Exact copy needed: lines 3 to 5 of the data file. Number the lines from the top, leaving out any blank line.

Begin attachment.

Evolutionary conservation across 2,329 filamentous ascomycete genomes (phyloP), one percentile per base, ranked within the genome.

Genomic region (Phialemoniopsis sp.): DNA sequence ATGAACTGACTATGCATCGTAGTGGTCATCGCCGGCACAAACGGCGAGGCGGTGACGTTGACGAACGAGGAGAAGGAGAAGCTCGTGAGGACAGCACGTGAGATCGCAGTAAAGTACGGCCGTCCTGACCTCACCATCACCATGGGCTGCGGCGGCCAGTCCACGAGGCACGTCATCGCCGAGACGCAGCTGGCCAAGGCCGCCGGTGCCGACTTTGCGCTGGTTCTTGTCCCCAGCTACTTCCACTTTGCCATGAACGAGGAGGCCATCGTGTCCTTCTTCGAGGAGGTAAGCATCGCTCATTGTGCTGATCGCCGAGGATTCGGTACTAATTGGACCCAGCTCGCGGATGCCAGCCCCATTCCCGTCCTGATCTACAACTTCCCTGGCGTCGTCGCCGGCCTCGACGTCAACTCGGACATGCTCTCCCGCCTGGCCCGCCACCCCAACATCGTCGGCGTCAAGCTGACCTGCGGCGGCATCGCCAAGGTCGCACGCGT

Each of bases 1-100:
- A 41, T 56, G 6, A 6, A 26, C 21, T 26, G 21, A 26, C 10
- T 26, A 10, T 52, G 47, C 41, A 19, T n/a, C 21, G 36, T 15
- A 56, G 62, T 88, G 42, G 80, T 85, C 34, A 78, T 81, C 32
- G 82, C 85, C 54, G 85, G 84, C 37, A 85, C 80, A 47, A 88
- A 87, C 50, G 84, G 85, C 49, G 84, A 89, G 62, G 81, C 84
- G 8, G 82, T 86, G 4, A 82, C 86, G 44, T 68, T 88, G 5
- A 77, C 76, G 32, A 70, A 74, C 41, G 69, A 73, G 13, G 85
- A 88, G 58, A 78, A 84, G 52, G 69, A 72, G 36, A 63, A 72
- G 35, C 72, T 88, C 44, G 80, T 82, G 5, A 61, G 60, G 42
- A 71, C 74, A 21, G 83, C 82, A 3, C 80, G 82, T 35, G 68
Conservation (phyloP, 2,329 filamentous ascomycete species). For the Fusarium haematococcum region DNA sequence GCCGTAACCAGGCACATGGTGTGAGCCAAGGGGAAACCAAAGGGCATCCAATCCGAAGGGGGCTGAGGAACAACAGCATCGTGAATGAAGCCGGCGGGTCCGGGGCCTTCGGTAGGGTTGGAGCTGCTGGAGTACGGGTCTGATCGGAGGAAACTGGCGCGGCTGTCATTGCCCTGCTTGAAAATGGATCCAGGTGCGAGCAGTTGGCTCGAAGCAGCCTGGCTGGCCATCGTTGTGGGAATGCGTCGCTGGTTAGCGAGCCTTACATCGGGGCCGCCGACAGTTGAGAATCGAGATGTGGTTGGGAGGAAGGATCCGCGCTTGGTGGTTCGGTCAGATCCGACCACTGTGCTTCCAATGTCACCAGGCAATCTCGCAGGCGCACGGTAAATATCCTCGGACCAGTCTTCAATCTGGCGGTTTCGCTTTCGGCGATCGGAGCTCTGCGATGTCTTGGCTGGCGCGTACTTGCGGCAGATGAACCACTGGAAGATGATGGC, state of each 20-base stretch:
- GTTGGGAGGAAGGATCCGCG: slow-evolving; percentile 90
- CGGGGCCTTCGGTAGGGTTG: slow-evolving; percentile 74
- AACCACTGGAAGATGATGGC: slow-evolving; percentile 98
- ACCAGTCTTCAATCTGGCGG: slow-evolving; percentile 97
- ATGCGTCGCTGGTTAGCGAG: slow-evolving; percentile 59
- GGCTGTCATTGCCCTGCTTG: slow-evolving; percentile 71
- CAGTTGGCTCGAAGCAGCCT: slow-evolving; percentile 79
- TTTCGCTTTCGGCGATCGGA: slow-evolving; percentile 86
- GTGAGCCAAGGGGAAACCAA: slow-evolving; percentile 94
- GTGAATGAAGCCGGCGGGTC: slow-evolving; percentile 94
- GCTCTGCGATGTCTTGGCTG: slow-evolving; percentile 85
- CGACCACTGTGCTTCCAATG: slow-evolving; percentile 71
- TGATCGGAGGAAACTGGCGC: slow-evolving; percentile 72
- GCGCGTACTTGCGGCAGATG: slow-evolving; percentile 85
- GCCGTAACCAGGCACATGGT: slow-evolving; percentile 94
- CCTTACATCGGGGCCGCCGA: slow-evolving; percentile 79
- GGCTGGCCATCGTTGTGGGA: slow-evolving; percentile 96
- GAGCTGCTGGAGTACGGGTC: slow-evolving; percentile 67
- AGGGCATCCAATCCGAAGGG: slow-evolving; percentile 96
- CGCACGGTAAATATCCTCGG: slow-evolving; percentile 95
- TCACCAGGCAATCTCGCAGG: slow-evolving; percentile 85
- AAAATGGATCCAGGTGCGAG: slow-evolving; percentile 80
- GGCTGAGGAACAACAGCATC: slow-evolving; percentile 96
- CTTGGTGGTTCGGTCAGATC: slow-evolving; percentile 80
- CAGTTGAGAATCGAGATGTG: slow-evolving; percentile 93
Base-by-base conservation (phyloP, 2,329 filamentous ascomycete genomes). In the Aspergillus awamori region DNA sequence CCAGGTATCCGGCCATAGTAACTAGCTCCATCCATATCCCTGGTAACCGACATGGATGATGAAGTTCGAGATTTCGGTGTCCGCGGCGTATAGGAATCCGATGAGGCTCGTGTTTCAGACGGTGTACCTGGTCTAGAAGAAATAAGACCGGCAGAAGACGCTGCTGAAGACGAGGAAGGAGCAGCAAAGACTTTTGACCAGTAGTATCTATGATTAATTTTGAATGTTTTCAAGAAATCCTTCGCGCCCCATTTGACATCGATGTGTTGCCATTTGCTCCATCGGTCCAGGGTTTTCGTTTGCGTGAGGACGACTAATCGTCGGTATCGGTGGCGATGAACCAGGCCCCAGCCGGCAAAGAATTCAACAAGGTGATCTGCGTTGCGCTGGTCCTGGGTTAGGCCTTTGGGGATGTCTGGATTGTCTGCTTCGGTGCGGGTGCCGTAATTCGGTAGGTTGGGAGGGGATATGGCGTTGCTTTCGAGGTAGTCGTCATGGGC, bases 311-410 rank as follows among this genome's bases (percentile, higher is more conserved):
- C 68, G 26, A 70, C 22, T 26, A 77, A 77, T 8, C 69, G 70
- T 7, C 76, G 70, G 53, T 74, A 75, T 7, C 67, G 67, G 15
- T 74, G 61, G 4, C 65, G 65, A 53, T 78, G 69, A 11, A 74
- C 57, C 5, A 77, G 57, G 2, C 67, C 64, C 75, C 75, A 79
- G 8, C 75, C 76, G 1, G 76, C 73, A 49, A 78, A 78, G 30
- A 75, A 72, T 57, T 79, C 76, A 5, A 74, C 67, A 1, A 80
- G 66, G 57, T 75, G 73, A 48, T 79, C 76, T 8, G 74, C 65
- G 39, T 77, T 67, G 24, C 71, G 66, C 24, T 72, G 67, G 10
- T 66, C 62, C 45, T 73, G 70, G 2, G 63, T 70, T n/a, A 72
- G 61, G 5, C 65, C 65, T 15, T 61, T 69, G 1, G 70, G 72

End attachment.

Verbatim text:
Each of bases 1-100:
- A 41, T 56, G 6, A 6, A 26, C 21, T 26, G 21, A 26, C 10
- T 26, A 10, T 52, G 47, C 41, A 19, T n/a, C 21, G 36, T 15